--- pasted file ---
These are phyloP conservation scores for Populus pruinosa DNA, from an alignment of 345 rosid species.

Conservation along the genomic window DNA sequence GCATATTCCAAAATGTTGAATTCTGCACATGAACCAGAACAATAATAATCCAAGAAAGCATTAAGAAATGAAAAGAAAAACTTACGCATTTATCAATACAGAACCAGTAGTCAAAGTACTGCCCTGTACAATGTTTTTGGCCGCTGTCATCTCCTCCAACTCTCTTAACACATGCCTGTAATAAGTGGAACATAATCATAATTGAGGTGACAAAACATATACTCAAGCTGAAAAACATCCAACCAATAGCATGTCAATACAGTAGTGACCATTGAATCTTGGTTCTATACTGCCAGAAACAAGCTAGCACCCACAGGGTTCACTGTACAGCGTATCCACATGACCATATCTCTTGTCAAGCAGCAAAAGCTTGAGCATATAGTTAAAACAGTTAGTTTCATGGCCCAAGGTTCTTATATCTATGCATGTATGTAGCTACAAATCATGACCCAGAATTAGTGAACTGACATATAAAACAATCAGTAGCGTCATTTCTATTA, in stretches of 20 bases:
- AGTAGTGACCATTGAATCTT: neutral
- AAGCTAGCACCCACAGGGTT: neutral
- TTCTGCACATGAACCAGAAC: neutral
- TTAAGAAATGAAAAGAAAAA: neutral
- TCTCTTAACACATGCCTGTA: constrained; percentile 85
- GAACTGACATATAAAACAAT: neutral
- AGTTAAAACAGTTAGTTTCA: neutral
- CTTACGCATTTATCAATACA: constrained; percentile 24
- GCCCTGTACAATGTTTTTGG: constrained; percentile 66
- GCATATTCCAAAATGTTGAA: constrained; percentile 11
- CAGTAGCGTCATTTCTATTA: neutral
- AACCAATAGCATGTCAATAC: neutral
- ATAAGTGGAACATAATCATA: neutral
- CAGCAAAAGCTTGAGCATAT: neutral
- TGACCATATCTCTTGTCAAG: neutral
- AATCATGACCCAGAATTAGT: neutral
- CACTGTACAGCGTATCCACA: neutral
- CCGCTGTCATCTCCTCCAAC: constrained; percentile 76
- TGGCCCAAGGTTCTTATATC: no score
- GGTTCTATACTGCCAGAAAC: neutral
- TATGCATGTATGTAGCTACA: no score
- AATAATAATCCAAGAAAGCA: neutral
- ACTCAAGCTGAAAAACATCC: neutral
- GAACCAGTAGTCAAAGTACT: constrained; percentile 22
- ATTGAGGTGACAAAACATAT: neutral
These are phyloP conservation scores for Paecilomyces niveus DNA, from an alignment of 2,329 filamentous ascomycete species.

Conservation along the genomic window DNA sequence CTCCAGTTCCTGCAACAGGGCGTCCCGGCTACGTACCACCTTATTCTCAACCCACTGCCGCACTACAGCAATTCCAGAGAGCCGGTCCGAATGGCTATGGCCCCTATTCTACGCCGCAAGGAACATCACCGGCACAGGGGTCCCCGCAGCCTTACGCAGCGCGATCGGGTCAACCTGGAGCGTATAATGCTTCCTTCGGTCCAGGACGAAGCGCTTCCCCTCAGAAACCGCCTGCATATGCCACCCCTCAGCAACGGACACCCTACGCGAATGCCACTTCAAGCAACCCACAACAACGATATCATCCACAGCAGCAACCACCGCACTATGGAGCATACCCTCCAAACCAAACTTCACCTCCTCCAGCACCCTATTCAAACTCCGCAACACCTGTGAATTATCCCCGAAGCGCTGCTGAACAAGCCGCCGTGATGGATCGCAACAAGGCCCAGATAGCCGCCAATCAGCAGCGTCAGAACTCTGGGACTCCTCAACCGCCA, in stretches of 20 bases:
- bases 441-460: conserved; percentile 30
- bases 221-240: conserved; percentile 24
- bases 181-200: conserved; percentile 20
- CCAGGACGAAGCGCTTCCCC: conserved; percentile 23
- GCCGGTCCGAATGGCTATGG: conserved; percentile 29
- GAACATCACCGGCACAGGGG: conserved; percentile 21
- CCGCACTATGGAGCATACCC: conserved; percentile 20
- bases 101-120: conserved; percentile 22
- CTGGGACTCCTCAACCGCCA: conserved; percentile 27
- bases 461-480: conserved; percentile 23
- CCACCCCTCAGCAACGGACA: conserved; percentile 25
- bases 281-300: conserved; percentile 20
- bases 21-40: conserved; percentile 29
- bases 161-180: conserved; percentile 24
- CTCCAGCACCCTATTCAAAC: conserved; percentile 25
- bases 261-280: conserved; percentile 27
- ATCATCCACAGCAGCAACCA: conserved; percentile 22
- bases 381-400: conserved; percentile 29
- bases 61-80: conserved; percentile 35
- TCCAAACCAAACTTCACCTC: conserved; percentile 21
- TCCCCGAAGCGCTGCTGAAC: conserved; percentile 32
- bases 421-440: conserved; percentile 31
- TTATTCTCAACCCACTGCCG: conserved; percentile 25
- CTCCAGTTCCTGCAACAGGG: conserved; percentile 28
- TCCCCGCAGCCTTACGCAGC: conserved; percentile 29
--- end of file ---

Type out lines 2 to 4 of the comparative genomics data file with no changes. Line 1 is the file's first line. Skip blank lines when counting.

Conservation along the genomic window DNA sequence GCATATTCCAAAATGTTGAATTCTGCACATGAACCAGAACAATAATAATCCAAGAAAGCATTAAGAAATGAAAAGAAAAACTTACGCATTTATCAATACAGAACCAGTAGTCAAAGTACTGCCCTGTACAATGTTTTTGGCCGCTGTCATCTCCTCCAACTCTCTTAACACATGCCTGTAATAAGTGGAACATAATCATAATTGAGGTGACAAAACATATACTCAAGCTGAAAAACATCCAACCAATAGCATGTCAATACAGTAGTGACCATTGAATCTTGGTTCTATACTGCCAGAAACAAGCTAGCACCCACAGGGTTCACTGTACAGCGTATCCACATGACCATATCTCTTGTCAAGCAGCAAAAGCTTGAGCATATAGTTAAAACAGTTAGTTTCATGGCCCAAGGTTCTTATATCTATGCATGTATGTAGCTACAAATCATGACCCAGAATTAGTGAACTGACATATAAAACAATCAGTAGCGTCATTTCTATTA, in stretches of 20 bases:
- AGTAGTGACCATTGAATCTT: neutral
- AAGCTAGCACCCACAGGGTT: neutral